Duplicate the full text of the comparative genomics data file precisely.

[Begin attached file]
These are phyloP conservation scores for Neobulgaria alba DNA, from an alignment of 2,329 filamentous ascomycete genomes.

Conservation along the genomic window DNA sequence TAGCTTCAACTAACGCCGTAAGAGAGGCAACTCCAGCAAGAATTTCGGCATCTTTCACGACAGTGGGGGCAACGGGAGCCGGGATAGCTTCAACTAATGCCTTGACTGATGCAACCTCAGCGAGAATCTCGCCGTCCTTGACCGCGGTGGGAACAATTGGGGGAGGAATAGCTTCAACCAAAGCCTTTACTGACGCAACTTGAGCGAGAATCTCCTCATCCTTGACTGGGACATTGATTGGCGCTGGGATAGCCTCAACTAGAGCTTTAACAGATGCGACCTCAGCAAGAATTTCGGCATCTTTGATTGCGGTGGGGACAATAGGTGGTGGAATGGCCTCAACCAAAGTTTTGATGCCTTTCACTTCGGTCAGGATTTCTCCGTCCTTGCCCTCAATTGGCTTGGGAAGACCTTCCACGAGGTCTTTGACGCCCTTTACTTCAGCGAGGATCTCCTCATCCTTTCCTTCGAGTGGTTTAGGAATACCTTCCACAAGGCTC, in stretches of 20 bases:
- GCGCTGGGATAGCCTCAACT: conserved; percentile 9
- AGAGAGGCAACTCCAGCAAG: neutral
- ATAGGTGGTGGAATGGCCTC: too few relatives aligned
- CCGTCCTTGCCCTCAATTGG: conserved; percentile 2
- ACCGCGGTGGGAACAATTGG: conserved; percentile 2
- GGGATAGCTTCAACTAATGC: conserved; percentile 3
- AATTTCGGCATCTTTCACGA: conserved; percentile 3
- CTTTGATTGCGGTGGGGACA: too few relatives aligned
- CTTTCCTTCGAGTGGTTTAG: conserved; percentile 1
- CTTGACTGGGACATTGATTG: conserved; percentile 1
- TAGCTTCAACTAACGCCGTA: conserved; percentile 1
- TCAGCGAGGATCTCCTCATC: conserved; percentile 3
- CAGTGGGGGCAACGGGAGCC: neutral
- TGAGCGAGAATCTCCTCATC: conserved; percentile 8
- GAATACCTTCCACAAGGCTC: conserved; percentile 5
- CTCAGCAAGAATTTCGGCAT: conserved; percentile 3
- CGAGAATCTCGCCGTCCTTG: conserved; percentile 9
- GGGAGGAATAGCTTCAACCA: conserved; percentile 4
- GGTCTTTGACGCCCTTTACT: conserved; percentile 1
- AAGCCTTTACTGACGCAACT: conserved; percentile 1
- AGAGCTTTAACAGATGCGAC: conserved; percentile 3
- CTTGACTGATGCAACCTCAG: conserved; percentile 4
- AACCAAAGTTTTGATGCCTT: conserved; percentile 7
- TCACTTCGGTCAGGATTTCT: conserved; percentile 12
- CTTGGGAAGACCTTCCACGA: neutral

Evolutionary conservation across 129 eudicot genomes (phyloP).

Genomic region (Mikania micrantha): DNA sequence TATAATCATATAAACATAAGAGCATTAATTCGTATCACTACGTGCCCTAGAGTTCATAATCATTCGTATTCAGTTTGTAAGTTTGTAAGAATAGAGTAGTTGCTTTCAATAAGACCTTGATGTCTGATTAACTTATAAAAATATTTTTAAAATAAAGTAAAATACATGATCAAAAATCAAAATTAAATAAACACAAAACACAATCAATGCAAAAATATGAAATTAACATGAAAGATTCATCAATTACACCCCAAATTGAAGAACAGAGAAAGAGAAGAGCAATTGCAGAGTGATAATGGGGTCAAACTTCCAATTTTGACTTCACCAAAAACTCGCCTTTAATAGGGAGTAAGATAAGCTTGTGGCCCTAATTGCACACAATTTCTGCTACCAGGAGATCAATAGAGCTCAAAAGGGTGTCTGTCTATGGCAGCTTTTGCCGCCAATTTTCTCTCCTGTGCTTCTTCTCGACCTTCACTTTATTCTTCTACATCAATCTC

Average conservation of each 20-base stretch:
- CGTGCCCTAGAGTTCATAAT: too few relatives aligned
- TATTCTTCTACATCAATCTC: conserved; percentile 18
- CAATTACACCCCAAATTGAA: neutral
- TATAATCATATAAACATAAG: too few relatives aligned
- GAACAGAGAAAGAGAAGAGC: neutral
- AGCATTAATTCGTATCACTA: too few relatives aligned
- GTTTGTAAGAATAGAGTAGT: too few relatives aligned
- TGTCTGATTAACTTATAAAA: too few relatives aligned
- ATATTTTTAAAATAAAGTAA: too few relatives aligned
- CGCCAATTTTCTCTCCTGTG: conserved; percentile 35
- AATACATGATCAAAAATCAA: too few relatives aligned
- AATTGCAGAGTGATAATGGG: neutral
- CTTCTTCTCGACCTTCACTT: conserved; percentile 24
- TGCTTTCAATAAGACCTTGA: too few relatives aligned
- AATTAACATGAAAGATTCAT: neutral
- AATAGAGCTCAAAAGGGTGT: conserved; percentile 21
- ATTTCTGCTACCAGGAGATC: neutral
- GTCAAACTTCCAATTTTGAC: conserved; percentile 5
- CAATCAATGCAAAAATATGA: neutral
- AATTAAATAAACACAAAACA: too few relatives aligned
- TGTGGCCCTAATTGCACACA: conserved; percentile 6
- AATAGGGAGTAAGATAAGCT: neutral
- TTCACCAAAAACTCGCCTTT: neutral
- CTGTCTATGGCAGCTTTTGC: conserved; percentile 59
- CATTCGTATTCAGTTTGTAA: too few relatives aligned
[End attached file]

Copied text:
These are phyloP conservation scores for Neobulgaria alba DNA, from an alignment of 2,329 filamentous ascomycete genomes.

Conservation along the genomic window DNA sequence TAGCTTCAACTAACGCCGTAAGAGAGGCAACTCCAGCAAGAATTTCGGCATCTTTCACGACAGTGGGGGCAACGGGAGCCGGGATAGCTTCAACTAATGCCTTGACTGATGCAACCTCAGCGAGAATCTCGCCGTCCTTGACCGCGGTGGGAACAATTGGGGGAGGAATAGCTTCAACCAAAGCCTTTACTGACGCAACTTGAGCGAGAATCTCCTCATCCTTGACTGGGACATTGATTGGCGCTGGGATAGCCTCAACTAGAGCTTTAACAGATGCGACCTCAGCAAGAATTTCGGCATCTTTGATTGCGGTGGGGACAATAGGTGGTGGAATGGCCTCAACCAAAGTTTTGATGCCTTTCACTTCGGTCAGGATTTCTCCGTCCTTGCCCTCAATTGGCTTGGGAAGACCTTCCACGAGGTCTTTGACGCCCTTTACTTCAGCGAGGATCTCCTCATCCTTTCCTTCGAGTGGTTTAGGAATACCTTCCACAAGGCTC, in stretches of 20 bases:
- GCGCTGGGATAGCCTCAACT: conserved; percentile 9
- AGAGAGGCAACTCCAGCAAG: neutral
- ATAGGTGGTGGAATGGCCTC: too few relatives aligned
- CCGTCCTTGCCCTCAATTGG: conserved; percentile 2
- ACCGCGGTGGGAACAATTGG: conserved; percentile 2
- GGGATAGCTTCAACTAATGC: conserved; percentile 3
- AATTTCGGCATCTTTCACGA: conserved; percentile 3
- CTTTGATTGCGGTGGGGACA: too few relatives aligned
- CTTTCCTTCGAGTGGTTTAG: conserved; percentile 1
- CTTGACTGGGACATTGATTG: conserved; percentile 1
- TAGCTTCAACTAACGCCGTA: conserved; percentile 1
- TCAGCGAGGATCTCCTCATC: conserved; percentile 3
- CAGTGGGGGCAACGGGAGCC: neutral
- TGAGCGAGAATCTCCTCATC: conserved; percentile 8
- GAATACCTTCCACAAGGCTC: conserved; percentile 5
- CTCAGCAAGAATTTCGGCAT: conserved; percentile 3
- CGAGAATCTCGCCGTCCTTG: conserved; percentile 9
- GGGAGGAATAGCTTCAACCA: conserved; percentile 4
- GGTCTTTGACGCCCTTTACT: conserved; percentile 1
- AAGCCTTTACTGACGCAACT: conserved; percentile 1
- AGAGCTTTAACAGATGCGAC: conserved; percentile 3
- CTTGACTGATGCAACCTCAG: conserved; percentile 4
- AACCAAAGTTTTGATGCCTT: conserved; percentile 7
- TCACTTCGGTCAGGATTTCT: conserved; percentile 12
- CTTGGGAAGACCTTCCACGA: neutral

Evolutionary conservation across 129 eudicot genomes (phyloP).

Genomic region (Mikania micrantha): DNA sequence TATAATCATATAAACATAAGAGCATTAATTCGTATCACTACGTGCCCTAGAGTTCATAATCATTCGTATTCAGTTTGTAAGTTTGTAAGAATAGAGTAGTTGCTTTCAATAAGACCTTGATGTCTGATTAACTTATAAAAATATTTTTAAAATAAAGTAAAATACATGATCAAAAATCAAAATTAAATAAACACAAAACACAATCAATGCAAAAATATGAAATTAACATGAAAGATTCATCAATTACACCCCAAATTGAAGAACAGAGAAAGAGAAGAGCAATTGCAGAGTGATAATGGGGTCAAACTTCCAATTTTGACTTCACCAAAAACTCGCCTTTAATAGGGAGTAAGATAAGCTTGTGGCCCTAATTGCACACAATTTCTGCTACCAGGAGATCAATAGAGCTCAAAAGGGTGTCTGTCTATGGCAGCTTTTGCCGCCAATTTTCTCTCCTGTGCTTCTTCTCGACCTTCACTTTATTCTTCTACATCAATCTC

Average conservation of each 20-base stretch:
- CGTGCCCTAGAGTTCATAAT: too few relatives aligned
- TATTCTTCTACATCAATCTC: conserved; percentile 18
- CAATTACACCCCAAATTGAA: neutral
- TATAATCATATAAACATAAG: too few relatives aligned
- GAACAGAGAAAGAGAAGAGC: neutral
- AGCATTAATTCGTATCACTA: too few relatives aligned
- GTTTGTAAGAATAGAGTAGT: too few relatives aligned
- TGTCTGATTAACTTATAAAA: too few relatives aligned
- ATATTTTTAAAATAAAGTAA: too few relatives aligned
- CGCCAATTTTCTCTCCTGTG: conserved; percentile 35
- AATACATGATCAAAAATCAA: too few relatives aligned
- AATTGCAGAGTGATAATGGG: neutral
- CTTCTTCTCGACCTTCACTT: conserved; percentile 24
- TGCTTTCAATAAGACCTTGA: too few relatives aligned
- AATTAACATGAAAGATTCAT: neutral
- AATAGAGCTCAAAAGGGTGT: conserved; percentile 21
- ATTTCTGCTACCAGGAGATC: neutral
- GTCAAACTTCCAATTTTGAC: conserved; percentile 5
- CAATCAATGCAAAAATATGA: neutral
- AATTAAATAAACACAAAACA: too few relatives aligned
- TGTGGCCCTAATTGCACACA: conserved; percentile 6
- AATAGGGAGTAAGATAAGCT: neutral
- TTCACCAAAAACTCGCCTTT: neutral
- CTGTCTATGGCAGCTTTTGC: conserved; percentile 59
- CATTCGTATTCAGTTTGTAA: too few relatives aligned